Big thanks to everyone who suggested titles for my month of feminist reading. I’m going to start off with Feminism is for Everybody by bell hooks, which, despite its cheesy cover art and title (stylized EVERYBODY to punctuate the woo! people of the jacket), is supposed to be an excellent introduction to feminism with a focus on the… Read More Books on Deck: My Feminist Month
What, no rambling preface? Not today! Today all you need to know is that this book is fantastic. It’s insightful and funny and socially perceptive in a way that Jane Austen would be if Jane Austen had to grapple with race and identity in addition to class. I was inspired to read Americanah after watching Adichie’s TED talk… Read More Sixty Second Book Review: Americanah
A little required viewing in advance of my Chimamanda Ngozi Adichie doubleheader: this charming and insightful TED talk by the author about the need for variety in reading and storytelling. I discovered this talk while fact-checking a quote at work and was intrigued to learn that its ambassador citation–“stories matter”–was a vague, albeit agreeable, misrepresentation… Read More The Danger of a Single Story
Well, folks, it took me twice as long as I expected but I did it; I finished this 500-page history of the Salem witch trials–a topic it turns out I knew pretty much nothing about. Apparently multiple viewings of Hocus Pocus does not a historian make, so I blame myself for taking so long and for ultimately failing to… Read More Book Review: The Witches by Stacy Schiff
Really feeling this interview with the Amanda Nelson, managing editor of Book Riot, about book blogging and the roots of snobbery in publishing, from 0s&1s. Meanwhile, Electric Lit published this summary of Lee & Low’s publishing diversity survey results. Their methods are reported here.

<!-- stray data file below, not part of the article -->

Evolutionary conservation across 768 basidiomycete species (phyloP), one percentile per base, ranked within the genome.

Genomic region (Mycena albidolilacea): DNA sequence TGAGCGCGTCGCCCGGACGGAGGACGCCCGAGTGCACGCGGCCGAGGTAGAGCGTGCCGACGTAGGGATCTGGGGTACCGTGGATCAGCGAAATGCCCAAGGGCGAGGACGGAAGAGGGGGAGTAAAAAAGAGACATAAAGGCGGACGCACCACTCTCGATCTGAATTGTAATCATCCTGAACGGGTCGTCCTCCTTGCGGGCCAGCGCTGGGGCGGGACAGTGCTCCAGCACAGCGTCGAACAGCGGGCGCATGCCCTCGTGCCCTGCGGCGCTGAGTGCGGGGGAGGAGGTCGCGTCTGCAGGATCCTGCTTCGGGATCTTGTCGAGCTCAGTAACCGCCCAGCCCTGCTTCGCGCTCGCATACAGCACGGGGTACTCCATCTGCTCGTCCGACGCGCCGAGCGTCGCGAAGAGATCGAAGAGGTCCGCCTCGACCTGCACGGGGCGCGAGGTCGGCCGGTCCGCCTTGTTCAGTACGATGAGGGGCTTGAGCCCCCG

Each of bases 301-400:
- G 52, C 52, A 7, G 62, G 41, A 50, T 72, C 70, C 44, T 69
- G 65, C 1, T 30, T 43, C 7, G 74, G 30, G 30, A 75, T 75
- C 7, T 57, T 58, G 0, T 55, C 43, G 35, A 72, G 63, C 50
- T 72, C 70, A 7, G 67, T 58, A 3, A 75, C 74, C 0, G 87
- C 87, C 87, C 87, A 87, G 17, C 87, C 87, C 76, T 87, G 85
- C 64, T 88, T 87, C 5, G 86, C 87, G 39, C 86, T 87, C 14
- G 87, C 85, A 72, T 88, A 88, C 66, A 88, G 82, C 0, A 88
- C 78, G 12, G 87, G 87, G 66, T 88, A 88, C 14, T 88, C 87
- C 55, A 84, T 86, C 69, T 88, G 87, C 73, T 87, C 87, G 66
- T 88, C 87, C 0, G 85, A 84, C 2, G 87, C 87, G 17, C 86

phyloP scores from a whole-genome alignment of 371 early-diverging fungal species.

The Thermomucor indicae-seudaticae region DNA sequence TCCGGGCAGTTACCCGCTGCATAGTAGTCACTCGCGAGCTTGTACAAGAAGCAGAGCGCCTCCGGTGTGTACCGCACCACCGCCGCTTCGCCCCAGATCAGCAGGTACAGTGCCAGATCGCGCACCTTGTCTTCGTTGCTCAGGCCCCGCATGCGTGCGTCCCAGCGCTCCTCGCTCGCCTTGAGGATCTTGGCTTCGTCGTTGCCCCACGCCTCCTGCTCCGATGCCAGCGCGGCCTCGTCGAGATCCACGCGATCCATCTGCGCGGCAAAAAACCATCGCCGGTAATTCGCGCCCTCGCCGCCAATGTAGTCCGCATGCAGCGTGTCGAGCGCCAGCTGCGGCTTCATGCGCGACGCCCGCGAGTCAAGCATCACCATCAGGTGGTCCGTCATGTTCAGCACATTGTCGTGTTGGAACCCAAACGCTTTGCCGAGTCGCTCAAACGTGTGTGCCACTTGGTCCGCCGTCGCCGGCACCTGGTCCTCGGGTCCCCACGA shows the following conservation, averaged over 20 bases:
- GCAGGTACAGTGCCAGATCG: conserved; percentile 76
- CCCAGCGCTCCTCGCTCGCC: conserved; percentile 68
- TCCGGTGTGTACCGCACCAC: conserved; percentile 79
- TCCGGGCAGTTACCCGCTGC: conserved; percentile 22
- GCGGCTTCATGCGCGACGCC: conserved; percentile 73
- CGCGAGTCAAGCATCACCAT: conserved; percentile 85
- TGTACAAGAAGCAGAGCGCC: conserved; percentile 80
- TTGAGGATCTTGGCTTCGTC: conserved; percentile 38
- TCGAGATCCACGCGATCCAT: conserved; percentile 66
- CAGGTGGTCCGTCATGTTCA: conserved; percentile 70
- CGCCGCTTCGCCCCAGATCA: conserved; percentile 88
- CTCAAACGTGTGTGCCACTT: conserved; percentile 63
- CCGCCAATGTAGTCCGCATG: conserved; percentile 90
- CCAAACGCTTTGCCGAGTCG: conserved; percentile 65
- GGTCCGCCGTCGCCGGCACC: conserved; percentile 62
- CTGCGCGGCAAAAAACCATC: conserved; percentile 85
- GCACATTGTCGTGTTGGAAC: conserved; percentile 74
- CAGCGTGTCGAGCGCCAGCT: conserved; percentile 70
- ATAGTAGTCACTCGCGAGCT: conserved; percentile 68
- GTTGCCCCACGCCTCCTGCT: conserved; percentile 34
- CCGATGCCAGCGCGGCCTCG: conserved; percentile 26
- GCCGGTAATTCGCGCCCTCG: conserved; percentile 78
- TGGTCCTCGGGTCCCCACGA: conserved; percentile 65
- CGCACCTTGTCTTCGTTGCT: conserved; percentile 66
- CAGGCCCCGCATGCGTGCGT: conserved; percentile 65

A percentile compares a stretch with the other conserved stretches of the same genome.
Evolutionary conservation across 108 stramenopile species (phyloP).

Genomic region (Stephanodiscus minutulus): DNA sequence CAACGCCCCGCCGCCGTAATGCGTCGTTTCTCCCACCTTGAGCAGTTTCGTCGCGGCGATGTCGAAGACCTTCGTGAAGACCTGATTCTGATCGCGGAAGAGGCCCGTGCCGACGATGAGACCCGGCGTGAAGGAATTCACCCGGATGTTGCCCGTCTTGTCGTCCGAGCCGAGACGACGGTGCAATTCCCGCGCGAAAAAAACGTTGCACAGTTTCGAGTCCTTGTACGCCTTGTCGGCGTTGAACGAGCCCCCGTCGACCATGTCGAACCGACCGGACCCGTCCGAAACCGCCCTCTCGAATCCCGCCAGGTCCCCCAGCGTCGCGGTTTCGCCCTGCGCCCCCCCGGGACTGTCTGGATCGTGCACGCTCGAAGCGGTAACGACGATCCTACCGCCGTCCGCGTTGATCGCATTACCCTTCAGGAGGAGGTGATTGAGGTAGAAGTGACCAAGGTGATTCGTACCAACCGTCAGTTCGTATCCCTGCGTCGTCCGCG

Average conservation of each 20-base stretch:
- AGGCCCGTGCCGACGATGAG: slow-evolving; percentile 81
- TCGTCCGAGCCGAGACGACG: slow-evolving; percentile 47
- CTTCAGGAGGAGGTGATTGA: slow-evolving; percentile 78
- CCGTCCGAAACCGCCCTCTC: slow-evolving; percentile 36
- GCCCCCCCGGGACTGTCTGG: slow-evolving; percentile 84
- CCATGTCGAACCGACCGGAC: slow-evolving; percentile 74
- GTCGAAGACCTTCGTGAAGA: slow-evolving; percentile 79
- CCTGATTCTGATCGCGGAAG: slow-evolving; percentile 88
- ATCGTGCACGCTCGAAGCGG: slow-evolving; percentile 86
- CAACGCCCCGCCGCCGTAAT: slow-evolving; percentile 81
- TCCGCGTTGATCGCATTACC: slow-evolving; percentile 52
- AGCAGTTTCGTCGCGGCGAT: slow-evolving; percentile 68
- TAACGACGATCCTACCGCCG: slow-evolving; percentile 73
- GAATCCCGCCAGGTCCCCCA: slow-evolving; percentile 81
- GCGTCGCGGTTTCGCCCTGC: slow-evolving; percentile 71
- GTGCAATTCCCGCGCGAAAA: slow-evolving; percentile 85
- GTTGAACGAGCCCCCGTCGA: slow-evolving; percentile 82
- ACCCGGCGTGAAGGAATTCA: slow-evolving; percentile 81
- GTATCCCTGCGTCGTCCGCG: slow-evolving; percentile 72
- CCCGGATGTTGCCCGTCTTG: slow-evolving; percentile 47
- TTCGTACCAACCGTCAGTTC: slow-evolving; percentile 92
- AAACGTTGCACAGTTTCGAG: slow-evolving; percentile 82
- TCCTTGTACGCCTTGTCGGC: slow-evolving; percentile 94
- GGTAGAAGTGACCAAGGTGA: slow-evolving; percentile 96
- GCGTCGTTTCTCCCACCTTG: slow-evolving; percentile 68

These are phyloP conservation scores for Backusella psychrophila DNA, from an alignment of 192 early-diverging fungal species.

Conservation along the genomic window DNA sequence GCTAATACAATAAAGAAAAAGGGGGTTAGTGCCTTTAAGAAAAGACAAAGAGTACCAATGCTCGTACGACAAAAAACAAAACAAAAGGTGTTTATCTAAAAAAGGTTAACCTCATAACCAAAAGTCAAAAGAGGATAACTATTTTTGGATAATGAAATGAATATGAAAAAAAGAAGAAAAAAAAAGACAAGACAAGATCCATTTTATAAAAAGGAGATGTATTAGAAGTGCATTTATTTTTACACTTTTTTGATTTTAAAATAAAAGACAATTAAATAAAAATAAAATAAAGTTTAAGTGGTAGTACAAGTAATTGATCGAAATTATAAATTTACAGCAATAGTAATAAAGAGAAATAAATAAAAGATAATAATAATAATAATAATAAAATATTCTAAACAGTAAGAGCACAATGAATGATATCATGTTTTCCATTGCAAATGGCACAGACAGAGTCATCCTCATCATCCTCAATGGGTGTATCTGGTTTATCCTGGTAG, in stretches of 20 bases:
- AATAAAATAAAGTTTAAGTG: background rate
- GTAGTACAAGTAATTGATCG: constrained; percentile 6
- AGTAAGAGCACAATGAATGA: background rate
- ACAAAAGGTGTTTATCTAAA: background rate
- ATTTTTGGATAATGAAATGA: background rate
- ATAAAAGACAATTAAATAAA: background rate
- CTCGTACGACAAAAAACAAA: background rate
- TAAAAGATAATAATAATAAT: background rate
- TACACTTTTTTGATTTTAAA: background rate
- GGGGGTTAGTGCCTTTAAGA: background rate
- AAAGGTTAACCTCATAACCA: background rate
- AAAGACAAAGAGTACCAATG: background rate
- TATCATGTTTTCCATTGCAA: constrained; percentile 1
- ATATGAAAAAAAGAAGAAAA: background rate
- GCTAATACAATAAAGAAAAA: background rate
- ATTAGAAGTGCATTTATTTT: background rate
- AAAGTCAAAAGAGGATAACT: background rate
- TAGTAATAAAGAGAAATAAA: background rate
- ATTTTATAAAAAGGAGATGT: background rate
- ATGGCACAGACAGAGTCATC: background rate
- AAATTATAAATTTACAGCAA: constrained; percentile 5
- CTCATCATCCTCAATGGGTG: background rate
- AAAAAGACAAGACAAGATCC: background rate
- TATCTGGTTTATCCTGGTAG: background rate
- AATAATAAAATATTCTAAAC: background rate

The Story of a New Name, the second book of the Neapolitan series, follows Elena and Lila into their twenties as they begin to face the consequences of the decisions they made–or that were made for them–as children. They continue to jockey for success by seeking power in education, neighborhood politics, and sex. Their primacy becomes muddled but… Read More Unreliable Narrators & Impostor Syndrome: A Sort-of Book Review
Over the holiday break I finally cracked and decided to read Italian writer Elena Ferrante’s much-praised My Brilliant Friend. One of my biggest reading flaws is a well-founded but poorly applied aversion to hype, and I had been both concerned and confused by all the attention Ferrante’s Neapolitan series had been receiving. Her translated quartet of realistic novels about two… Read More Book Review: My Brilliant Friend
Hello from the other side! I hope you’ll forgive me for getting this review out a little late. I read the book quickly, in two very agitated sittings, but it took me the rest of the week to put it into practice. It was a real struggle not to get up and start tidying after the first 20… Read More Book Review: The Life-Changing Magic of Tidying Up
Each year I wait with bated breath for The Millions‘ “Most Anticipated” book preview, published today and available here, but this year I’m also really digging Brooklyn Magazine’s 2016 book list, which has a great nonfiction/fiction and literary/commercial balance. I’ll be looking to this list for lots of inspiration this year. Check out it out here.
While I read, check out this fun, insidery piece (via Lithub) by Sarah Knight, author of our runner-up The Life-Changing Magic of Not Giving a F*ck, about life in and out of publishing. Breaking off the manacles of corporate life may not be such a new narrative, but it’s rarely told within the context of an industry as coveted… Read More On (Kind of) Quitting Publishing